Rhythm and Alps expects sell-out

Every camper checked for drugs, alcohol and weapons ... Adam Bartle, from England, had his bags...
Every camper checked for drugs, alcohol and weapons ... Adam Bartle, from England, had his bags checked by Tom Moana before being allowed to proceed.
Some campers came more prepared than others on the first day of the R&A music festival in...
Some campers came more prepared than others on the first day of the R&A music festival in Cardrona. PHOTOS: KERRIE WATERWORTH
Those prepared to pay a bit more have their own tents, separate bathroom facilities and sitting...
Those prepared to pay a bit more have their own tents, separate bathroom facilities and sitting area.
Glamping manager Louise Garland in one of the glamping tents for four people, featuring two...
Glamping manager Louise Garland in one of the glamping tents for four people, featuring two double beds, sheets, duvets, and a surprise extra gift of ear plugs to protect their hearing while sleeping.
The main stage at the R&A festival undergoing checks before it opens today.
The main stage at the R&A festival undergoing checks before it opens today.

Tickets to the South Island’s premier musical festival Rhythm and Alps are close to selling out but organisers are expecting a last-minute rush.

Yesterday there were long queues when the gates opened and the first of the 5500 campers arrived to pitch their tents at Robrosa Station, in the Cardrona Valley.

Three weeks ago sheep were being shorn in the woolshed but festival director Alex Turnbull said he has "a really good crew" who come every year, know what they are doing and transform the farm into a music venue.

It is the ninth year Mr Turnbull has organised the three-day event, and every year he has made changes.

"This year we’ve tried to simplify the site, so we have pulled out some of the clutter and we are continuing to try to improve our systems regarding waste."

Mr Turnbull said they would not be offering the Kartents cardboard recyclable tents for campers to pre-order this year as the maker had "hiked up" the price but they hoped to find a New Zealand manufacturer "as the concept was great but the model is flawed".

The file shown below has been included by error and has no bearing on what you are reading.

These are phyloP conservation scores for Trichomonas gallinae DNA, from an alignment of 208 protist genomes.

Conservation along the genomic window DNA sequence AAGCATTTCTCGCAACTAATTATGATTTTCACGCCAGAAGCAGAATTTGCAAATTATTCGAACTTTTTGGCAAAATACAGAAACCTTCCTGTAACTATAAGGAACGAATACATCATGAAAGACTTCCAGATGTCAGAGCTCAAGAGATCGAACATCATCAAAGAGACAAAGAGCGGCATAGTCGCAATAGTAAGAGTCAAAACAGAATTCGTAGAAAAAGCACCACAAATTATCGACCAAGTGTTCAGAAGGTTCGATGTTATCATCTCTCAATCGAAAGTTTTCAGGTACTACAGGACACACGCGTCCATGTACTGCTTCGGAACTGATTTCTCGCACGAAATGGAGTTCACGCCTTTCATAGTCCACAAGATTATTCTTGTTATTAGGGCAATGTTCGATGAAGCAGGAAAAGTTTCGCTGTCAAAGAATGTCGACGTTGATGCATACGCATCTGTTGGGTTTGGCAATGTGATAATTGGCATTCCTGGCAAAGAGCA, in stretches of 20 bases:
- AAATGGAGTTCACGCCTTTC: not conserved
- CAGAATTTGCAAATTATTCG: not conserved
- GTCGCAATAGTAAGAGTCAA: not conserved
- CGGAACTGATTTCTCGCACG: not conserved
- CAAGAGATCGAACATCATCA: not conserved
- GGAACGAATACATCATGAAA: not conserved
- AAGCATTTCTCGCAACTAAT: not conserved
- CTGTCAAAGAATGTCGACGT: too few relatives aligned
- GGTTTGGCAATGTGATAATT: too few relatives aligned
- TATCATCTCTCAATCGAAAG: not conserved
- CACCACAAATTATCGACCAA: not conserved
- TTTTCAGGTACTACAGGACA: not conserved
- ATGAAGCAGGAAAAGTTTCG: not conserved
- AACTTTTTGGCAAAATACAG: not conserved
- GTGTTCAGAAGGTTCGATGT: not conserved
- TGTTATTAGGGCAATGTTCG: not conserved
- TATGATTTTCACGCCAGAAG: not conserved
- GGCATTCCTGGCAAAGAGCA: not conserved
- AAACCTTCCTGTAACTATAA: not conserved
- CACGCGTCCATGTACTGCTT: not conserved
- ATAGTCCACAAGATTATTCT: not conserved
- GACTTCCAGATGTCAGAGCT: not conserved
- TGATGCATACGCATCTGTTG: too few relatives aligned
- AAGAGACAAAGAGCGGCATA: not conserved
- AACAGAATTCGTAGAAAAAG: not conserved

Other changes to the festival this year include a ‘‘playhouse’’ tent offering yoga and other workshops during the day and a "chill zone" with cushions and couches by night.

This year the 24-hour camp store will be selling hot pies for the first time, along with phone chargers, pain killers and merchandise.

And the "Angels tent" will again be back offering a "comfortable area" and experienced trained staff for anyone who may have ingested drugs and "is feeling unsure or insecure".

Mr Turnbull said they have never had any issues with drugs or alcohol and have only had one arrest which was not alcohol-related.

He said over the past nine years they have implemented strategies and management plans to help their patrons "make good decisions" and in the year leading up to the event their social media messaging was all about "being good humans".

Up to 10,000 visitors and 900 staff (170 of who are volunteers) will attend, and 53 international and local acts will perform across the venue’s four stages.

The festival culminates in a spectacular New Year fireworks display which Mr Turnbull said would be "better than ever".

kerrie.waterworth@odt.co.nz

 

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